For weeks, biotech billionaire Dr. Patrick Soon-Shiong has been taking to social media to portray himself as a valiant warrior against cancer, unfairly maligned by the press.
He and his diagnostics company, NantHealth, have strenuously denied reports that they reaped benefits from a $12 million gift he made to support medical research at the University of Utah.
But emails and documents obtained by STAT make clear that executives at NantHealth and officials at the university viewed the deal through a transactional lens, intended, at least in part, to boost Soon-Shiong’s commercial interests.
The deal with Utah — which gave Soon-Shiong’s team access to genetic and health data on hundreds of patients — “will help us with our product,” Larry Fitzgerald, a NantHealth vice president, wrote in an email.
STAT reported last month that the university sent $10 million of Soon-Shiong’s $12 million gift right back to NantHealth to pay for genetic sequencing of blood, tissue, and tumor samples. Soon-Shiong, a showy entrepreneur who has vowed to “solve cancer,” denied that the contract had been set up to funnel money to his company or that he had benefited from the arrangement.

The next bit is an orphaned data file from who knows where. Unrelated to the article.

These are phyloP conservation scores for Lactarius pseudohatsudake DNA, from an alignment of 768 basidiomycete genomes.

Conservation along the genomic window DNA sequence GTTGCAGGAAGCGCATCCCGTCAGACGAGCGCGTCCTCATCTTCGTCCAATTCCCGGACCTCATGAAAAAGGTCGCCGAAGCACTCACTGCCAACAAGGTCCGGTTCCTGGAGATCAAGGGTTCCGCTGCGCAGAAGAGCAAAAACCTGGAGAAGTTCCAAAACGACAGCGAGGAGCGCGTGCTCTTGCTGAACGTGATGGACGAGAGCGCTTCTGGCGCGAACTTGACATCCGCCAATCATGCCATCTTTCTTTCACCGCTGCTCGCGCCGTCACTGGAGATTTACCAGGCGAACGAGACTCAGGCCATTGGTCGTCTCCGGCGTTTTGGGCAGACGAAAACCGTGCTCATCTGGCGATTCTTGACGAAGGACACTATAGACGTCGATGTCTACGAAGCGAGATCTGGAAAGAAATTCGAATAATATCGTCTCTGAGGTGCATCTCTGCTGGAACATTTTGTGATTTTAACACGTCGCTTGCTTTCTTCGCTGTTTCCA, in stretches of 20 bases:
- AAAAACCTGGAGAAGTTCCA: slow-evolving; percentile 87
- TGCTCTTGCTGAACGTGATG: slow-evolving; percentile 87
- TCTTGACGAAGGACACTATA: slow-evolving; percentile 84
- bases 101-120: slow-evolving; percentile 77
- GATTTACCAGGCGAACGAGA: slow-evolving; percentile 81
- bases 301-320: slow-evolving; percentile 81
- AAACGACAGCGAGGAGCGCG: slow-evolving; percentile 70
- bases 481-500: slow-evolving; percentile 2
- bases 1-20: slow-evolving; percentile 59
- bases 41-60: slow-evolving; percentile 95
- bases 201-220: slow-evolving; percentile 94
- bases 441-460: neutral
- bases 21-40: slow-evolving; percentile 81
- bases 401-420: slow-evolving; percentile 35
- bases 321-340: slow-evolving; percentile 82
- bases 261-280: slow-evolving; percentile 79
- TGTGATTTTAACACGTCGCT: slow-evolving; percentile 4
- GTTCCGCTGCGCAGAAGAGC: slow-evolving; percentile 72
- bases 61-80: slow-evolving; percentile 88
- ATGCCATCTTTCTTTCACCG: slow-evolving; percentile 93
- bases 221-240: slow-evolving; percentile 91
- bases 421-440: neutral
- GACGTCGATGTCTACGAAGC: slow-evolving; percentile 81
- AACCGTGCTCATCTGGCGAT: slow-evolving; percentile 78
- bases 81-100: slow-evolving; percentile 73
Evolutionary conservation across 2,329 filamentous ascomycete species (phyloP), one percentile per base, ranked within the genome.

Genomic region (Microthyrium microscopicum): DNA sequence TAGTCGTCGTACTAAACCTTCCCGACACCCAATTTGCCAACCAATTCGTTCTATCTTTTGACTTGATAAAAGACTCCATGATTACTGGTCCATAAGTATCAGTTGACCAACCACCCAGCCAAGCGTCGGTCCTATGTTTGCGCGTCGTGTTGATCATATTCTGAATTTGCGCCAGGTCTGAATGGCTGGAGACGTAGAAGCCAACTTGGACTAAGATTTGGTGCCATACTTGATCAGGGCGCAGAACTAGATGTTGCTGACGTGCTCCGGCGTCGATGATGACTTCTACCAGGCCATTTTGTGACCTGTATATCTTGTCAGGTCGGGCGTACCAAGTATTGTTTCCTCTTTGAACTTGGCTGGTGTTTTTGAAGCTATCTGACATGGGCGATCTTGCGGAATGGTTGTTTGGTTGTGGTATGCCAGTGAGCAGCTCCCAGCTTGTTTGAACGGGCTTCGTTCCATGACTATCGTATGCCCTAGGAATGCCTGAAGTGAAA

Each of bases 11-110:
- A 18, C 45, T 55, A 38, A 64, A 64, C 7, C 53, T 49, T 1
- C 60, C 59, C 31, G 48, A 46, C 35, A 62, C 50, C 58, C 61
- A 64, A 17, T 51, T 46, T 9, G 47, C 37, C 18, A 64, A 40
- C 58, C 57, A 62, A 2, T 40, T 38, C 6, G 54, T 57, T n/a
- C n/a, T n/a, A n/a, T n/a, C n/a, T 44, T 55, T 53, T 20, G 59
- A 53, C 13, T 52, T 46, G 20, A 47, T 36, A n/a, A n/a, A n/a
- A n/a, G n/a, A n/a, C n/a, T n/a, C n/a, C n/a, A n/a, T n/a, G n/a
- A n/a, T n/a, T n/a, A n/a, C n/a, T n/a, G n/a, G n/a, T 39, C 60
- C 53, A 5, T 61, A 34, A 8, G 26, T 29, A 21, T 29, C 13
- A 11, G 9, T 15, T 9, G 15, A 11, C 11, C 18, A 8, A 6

But those denials are contradicted by more than a dozen documents STAT obtained from critics of the deal, including email chains and internal memos that circulated at the university and at NantHealth as the deal was being planned and executed. They show that the plan to steer business back to Soon-Shiong and give him access to patient data to improve his product was baked into the deal from early on. Among the findings:
- A university memorandum from September 2014, days before the donation was made official, stipulates that the genetic analysis to be paid for by Soon-Shiong’s gift would be done by Soon-Shiong’s team.
- Another document circulated within the university noted that one of Soon-Shiong’s companies would for a time keep copies of the patient data involved in the sequencing job — and would use it to develop its “sequencing and bioinformatics platform.” Internal emails from NantHealth executives also indicated that they explicitly saw the deal as a means to boost their business.